The Kurunagala town was buzzing with life on Thursday but it was not due to the elections. Rather, it was people doing last minute shopping for the Avurudu season.
There were more people in the market place than at polling booths.
It seemed like an ordinary day where people attended to routine shopping, selecting items of clothing, purchase of new pots, pans and food items from the Kurunegala town market.
Most residents were either disinterested in the elections due to the timing of the polls, while many were fed up with the electoral process.
Madhushanka Ariyadasa, a vender selling clothes in a corner at the market said he was fed up with voting and had lost faith in all political parties.
“I have lost faith in most of the leaders representing us in the Kurunegala district. They don’t have any principles. Most of them join politics to fill their pockets. They don’t care about what we are going through. I decided not to vote mainly because I have to continue my business to make a living. If I go to vote I’ll be wasting time and losing business,” he said.
Jindasa Gamalath a vegetable vendor said he had given up on politicians since they had abandoned the people of the district.
“I have given up on politicians, they are not sincere. We have so many issues and they have not done anything to solve our problems. The only time we get to see them is when elections are near. We feel abandoned by them and they turned a deaf ear to our problems. The only thing they care about is coming into power,” he said.
Jeewaka Silva a trishaw driver said he didn’t vote because he felt politicians in Kurunegala change their political views to suit their personal needs.
|Damaged posters and banner
“How can we think of elections when the cost of living is so high? politicians come into power but they don’t look into the wellbeing of the people. I have canvassed for so many politicians during my time. When they come into power they forget about us completely. I didn’t vote for any candidate because they tend to change their political views for their personal gain,” he said.
Nelum Sumanadasa a house wife said she was the only person in her family who voted. Unlike in previous years, enthusiasm to vote has deteriorated. “I cast my vote and came direct to the market to do some shopping for the family before Avurudu. My husband and my parents didn’t vote because they have lost interest in elections. It is just like any other day here. No one is interested in politics and what politicians have to say,” she said.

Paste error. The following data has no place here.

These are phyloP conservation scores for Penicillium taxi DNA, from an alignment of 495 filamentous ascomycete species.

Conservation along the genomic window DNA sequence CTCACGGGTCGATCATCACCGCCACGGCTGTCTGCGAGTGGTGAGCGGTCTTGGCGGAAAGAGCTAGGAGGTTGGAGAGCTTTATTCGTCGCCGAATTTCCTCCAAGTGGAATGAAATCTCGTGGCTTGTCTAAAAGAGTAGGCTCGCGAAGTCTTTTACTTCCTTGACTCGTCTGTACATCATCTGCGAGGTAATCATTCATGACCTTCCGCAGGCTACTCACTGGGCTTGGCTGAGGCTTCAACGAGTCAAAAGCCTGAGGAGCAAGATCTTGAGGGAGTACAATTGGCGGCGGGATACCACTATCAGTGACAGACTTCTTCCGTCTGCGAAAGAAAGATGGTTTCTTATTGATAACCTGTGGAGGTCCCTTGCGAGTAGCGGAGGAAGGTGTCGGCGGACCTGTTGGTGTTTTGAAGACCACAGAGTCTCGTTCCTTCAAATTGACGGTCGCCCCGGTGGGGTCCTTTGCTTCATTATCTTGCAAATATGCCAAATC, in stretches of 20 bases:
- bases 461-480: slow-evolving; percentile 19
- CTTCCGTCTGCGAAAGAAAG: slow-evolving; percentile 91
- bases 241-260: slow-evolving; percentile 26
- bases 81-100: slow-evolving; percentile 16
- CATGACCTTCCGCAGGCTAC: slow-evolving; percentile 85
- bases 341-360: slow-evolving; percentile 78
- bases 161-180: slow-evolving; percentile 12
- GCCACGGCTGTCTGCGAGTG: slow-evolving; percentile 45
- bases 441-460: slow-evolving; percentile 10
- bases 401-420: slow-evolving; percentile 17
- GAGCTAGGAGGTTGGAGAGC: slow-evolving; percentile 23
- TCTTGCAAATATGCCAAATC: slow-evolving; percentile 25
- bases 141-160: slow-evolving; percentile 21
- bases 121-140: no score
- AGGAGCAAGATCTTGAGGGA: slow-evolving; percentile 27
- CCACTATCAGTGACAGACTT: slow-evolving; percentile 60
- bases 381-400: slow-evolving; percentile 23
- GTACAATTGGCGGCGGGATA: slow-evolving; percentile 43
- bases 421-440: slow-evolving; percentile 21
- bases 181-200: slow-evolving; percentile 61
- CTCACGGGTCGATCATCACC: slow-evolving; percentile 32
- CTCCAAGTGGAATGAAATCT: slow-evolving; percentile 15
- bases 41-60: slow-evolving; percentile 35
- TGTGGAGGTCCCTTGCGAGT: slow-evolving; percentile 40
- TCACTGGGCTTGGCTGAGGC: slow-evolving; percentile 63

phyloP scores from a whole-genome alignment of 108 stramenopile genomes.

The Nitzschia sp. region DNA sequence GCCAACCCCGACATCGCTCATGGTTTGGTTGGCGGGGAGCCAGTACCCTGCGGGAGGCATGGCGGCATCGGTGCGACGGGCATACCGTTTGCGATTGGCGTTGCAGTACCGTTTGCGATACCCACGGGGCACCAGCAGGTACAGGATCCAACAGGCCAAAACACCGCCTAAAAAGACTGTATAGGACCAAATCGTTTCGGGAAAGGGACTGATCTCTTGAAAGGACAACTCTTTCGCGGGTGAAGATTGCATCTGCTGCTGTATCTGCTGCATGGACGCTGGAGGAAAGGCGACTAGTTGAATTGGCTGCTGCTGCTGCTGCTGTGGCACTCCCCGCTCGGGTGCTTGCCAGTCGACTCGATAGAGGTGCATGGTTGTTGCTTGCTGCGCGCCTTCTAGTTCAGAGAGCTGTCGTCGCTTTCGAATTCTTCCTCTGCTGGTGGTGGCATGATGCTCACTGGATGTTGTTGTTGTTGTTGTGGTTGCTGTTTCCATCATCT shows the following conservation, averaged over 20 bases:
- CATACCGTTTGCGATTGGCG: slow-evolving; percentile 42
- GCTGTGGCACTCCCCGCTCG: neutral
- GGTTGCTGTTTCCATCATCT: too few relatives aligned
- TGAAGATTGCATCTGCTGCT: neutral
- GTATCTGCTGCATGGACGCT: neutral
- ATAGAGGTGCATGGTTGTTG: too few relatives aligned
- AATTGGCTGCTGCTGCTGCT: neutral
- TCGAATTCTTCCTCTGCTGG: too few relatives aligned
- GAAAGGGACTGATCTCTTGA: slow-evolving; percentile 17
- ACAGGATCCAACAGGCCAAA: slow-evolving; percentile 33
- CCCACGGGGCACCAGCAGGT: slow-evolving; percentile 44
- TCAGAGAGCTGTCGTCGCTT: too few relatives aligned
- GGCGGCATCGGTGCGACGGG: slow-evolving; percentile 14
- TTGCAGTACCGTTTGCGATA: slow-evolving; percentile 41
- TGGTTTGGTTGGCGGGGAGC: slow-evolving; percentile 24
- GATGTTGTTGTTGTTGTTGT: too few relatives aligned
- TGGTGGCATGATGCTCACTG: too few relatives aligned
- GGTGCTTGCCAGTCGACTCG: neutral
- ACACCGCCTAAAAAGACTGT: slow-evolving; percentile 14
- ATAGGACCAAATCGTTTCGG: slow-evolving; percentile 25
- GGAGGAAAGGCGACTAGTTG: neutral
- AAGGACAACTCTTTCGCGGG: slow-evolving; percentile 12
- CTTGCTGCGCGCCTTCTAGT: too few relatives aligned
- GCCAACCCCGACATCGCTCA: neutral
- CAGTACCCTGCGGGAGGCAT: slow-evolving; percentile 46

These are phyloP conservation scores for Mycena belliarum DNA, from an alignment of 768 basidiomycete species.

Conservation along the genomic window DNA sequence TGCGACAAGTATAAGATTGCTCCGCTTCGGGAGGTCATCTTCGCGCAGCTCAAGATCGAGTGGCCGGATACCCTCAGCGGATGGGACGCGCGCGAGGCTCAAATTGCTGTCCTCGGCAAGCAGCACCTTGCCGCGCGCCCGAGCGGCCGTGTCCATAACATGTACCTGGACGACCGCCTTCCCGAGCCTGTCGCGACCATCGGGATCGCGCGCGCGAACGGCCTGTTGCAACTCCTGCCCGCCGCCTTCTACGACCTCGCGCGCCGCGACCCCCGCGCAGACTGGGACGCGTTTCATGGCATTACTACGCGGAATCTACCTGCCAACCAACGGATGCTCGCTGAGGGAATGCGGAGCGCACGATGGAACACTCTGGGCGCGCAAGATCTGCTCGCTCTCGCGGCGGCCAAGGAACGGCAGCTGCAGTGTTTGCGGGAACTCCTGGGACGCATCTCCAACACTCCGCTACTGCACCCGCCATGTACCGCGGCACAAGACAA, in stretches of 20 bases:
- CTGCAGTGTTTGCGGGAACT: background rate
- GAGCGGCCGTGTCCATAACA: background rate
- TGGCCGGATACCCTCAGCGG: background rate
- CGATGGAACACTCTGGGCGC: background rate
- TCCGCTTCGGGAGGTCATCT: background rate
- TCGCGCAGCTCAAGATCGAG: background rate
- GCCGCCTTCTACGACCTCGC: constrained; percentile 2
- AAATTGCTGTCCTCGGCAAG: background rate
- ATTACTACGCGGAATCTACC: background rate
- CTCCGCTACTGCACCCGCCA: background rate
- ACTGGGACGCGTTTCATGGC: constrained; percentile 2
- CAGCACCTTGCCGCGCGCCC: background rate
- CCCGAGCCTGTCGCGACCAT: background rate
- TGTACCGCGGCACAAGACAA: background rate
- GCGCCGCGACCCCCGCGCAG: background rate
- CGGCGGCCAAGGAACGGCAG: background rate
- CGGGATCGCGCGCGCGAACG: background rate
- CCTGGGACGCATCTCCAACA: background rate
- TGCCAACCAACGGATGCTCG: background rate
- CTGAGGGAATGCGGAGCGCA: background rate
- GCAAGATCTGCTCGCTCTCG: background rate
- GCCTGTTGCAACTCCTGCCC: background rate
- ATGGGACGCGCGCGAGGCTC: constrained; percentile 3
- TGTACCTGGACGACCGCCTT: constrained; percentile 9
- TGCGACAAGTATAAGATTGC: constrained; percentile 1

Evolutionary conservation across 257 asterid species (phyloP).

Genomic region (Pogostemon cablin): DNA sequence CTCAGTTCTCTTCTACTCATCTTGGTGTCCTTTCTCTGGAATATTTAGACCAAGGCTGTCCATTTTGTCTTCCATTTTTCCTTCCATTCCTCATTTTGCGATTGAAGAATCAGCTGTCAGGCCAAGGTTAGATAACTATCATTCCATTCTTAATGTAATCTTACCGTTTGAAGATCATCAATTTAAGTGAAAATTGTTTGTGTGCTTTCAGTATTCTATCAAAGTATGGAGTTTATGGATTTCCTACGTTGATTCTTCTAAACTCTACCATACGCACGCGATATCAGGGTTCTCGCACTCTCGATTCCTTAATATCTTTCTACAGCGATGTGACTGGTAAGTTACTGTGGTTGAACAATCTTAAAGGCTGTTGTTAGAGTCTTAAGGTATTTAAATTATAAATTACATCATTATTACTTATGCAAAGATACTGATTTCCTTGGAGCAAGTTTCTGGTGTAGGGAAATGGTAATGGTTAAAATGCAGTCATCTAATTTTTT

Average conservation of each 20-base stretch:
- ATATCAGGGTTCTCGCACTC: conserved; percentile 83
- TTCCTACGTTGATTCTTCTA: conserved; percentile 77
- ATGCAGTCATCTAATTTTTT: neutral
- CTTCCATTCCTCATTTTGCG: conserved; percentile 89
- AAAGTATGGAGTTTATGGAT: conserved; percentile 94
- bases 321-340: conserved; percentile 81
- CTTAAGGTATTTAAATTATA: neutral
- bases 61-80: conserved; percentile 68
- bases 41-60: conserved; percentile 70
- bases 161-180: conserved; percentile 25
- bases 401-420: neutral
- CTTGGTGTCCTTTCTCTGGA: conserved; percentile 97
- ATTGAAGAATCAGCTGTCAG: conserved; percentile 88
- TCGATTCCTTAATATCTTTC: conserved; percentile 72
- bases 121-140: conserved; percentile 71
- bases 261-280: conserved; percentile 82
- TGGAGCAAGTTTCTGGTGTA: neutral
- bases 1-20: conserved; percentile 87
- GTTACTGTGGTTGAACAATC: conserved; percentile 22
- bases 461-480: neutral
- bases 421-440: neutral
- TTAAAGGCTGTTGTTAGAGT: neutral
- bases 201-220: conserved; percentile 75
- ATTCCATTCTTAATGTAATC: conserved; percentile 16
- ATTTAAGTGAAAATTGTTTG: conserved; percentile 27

Abdul Samad a cashier at a wayside restaurant said people in the area don’t have the fervour seen at past elections. “People are just not interested. Some are disgusted with politicians and their false promises. There is no election fever as in the good old days. Earlier Election Day used to be like a carnival. But now the election atmosphere is dead,” he said.
On the outskirts of Kurunegala town however people had a different view. Some had decided not to vote due to the intra-party violence taking place.
A person who spoke to the Sunday Times on grounds of anonymity said the community in Kurunagala was totally disgusted at the level of violence taking place.
“We have seen too much violence during the past 25 years. Now the war is over, we are in an era of peace, yet we see people from the same political party fighting to get preferential votes. How can we have confidence in candidates from the same party who are trying to kill each other for votes? It clearly shows that they are hungry for power,” he said.
|Polling stations in the Kurunegala district remained empty as voters expressed their disgust at polls related violence.
|Officials and police personnel entering a counting centre
Amidst the cutouts, posters and party flags that were flying high in certain parts of Kurunegala, white flags were flown at almost every house in Reedigama. Posters and banners containing messages of condolence were seen in almost every corner of Reedigama, a few miles away from the Kurunegala town.
Last week a 22-year-old supporter of the UPFA was shot dead while participating at an election rally. The assailant who is still at large was reported to have shot the victim on his face with a shot gun. Police suspect the killing was linked to intra-party rivalry.
Shops in the area were closed on election day and many in the area were said to have boycotted the elections as a mark of protest.
Chandra Somasundara a shopkeeper said “most people in the area are very angry over what happened. I have closed my shop today as a mark of protest. People here haven’t gone to vote because of this incident”.
Kamani Sudarshini also from Reedigama said, “residents in the area have lost faith in politicians in the light of the incident (killing) and many who are still angry about it decided not to vote.
“Most of us are very sad about what happened. This can happen to anyone. That boy died because of elections and politicians. Politicians should be held responsible for these incidents. If they are true leaders and care about the people they would make sure this type of incidents do not take place” she said.
According to election observers the level of violence on polling day was less than in previous years. However a few isolated incidents were reported to have taken place.
At the Almina Muslim Maha Vidyalaya a polling booth in Ibbagamuwa, voters were chased away by the UPFA candidate Salinda Dissanayake.
There were also reports of three vehicles being smashed after supporters of UPFA candidates Salinda Dissanayake and Johnston Fernando clashed at Melsiripura.
The matter was said to have been eventually settled amicably.